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“Picking up science is a lot more difficult than picking up business�

07 May 2007 | News

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"Picking up science is a lot more difficult than picking up business"

-Sir Gregory Winter, joint head, division of protein and nucleic acid chemistry, Laboratory of Molecular Biology, Cambridge

Sir Gregory Winter is a British pioneer of therapeutic monoclonal antibodies. He invented techniques to both humanize (1986) and, later, to fully-humanize, antibodies for therapeutic uses. Currently he is the joint head of the division of protein and nucleic acid chemistry-biotechnology at the Laboratory of Molecular Biology, Cambridge, an institution funded by the UK Medical Research Council. He is also the deputy director of the MRC's Center for Protein Engineering. Sir Gregory Winter was knighted in 2004. He is a Fellow of Trinity College, University of Cambridge.

P Chitra, a microbiology student of Kolkata-based Lady Brabourne College, chatted up with Sir Gregory Winter when he was in the city recently to deliver the first of the "Sir JC Bose Memorial Lecture" series at West Bengal Institute of Technology. Some excerpts:

What has been the most challenging part of antibody engineering?

In the early days, it was having the ideas for the technology and then getting them to work, especially when you are not really sure whether they will work. It has taken me most of my life, and it was certainly challenging.

What do you think is the next big question that remains to be explored in your field?

I don't know if there is a big question that remains to be explored in the field of antibody technology. The major remaining issues relate to target selection rather than the technology. The technology already does the job. If we take the wider field of biologicals, I think there is still a lot more that could be done with vaccine technology. I don't think that our knowledge of modern immunology has yet had the impact in vaccine development that it has had in the field of antibody drugs.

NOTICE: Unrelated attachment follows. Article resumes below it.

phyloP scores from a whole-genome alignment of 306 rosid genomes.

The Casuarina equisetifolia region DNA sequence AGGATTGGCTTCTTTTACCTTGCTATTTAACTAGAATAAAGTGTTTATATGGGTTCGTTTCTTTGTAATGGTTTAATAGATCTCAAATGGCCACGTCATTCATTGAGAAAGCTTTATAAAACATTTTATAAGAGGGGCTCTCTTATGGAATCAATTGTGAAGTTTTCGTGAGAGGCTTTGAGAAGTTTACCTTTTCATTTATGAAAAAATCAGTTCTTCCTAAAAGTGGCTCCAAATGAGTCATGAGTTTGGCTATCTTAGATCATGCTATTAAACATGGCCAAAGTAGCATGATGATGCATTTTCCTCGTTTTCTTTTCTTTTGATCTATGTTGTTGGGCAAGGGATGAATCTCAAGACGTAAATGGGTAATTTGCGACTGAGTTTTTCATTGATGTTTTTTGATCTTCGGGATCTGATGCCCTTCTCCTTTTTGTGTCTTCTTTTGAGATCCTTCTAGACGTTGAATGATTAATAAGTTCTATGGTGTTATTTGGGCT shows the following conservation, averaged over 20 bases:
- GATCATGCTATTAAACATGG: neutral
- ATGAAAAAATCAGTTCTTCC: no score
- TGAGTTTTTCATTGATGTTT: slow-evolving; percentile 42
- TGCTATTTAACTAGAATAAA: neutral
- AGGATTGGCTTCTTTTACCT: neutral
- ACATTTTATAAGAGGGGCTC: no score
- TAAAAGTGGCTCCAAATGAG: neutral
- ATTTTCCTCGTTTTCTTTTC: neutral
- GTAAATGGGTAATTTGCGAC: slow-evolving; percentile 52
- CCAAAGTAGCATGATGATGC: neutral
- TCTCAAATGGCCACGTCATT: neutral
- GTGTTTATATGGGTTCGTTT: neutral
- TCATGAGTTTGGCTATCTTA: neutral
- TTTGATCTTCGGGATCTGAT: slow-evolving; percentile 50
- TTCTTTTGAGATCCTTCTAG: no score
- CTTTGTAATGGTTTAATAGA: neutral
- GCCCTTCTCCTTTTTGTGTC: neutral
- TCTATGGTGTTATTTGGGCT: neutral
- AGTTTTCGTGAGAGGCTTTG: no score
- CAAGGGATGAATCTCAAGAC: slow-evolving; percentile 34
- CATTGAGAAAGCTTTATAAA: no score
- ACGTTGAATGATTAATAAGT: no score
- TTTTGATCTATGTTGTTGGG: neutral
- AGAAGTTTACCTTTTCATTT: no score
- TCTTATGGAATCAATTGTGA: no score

Is this a good time for amateur entrepreneurs in the bioscience industry?

Yes, I think it is a very good time for amateur entrepreneurs. Especially for a biologist with little or no knowledge of business, provided you are prepared to keep an open mind and learn about other areas. Picking up science is a lot more difficult than picking up business. So you are in a better position than someone from business trying to get a grip on science. Besides, the whole field is exploding. There are a huge number of opportunities, important things to do, and technical problems to solve whether it is medicine or food- you can make a huge impact.

What is the advice you give to someone who would like to start a venture?

You need money, and must be willing and able to contribute expertise, ideas and hard work.

The money is usually the first hurdle. In India, I understand that it can be difficult to get money for company start-ups, as banks are not used to funding biotech and want security for their loans. However, my advice is to try to get venture funding, and do not put your own or family money or property into a venture. You will have to put in your ideas, time, labor and reputation anyway, and that is enough. Don't risk losing everything. I've never put any money into any of the companies that I have set up. So if the investors want you to put in anything more than a nominal amount, then you should probably find another group of investors.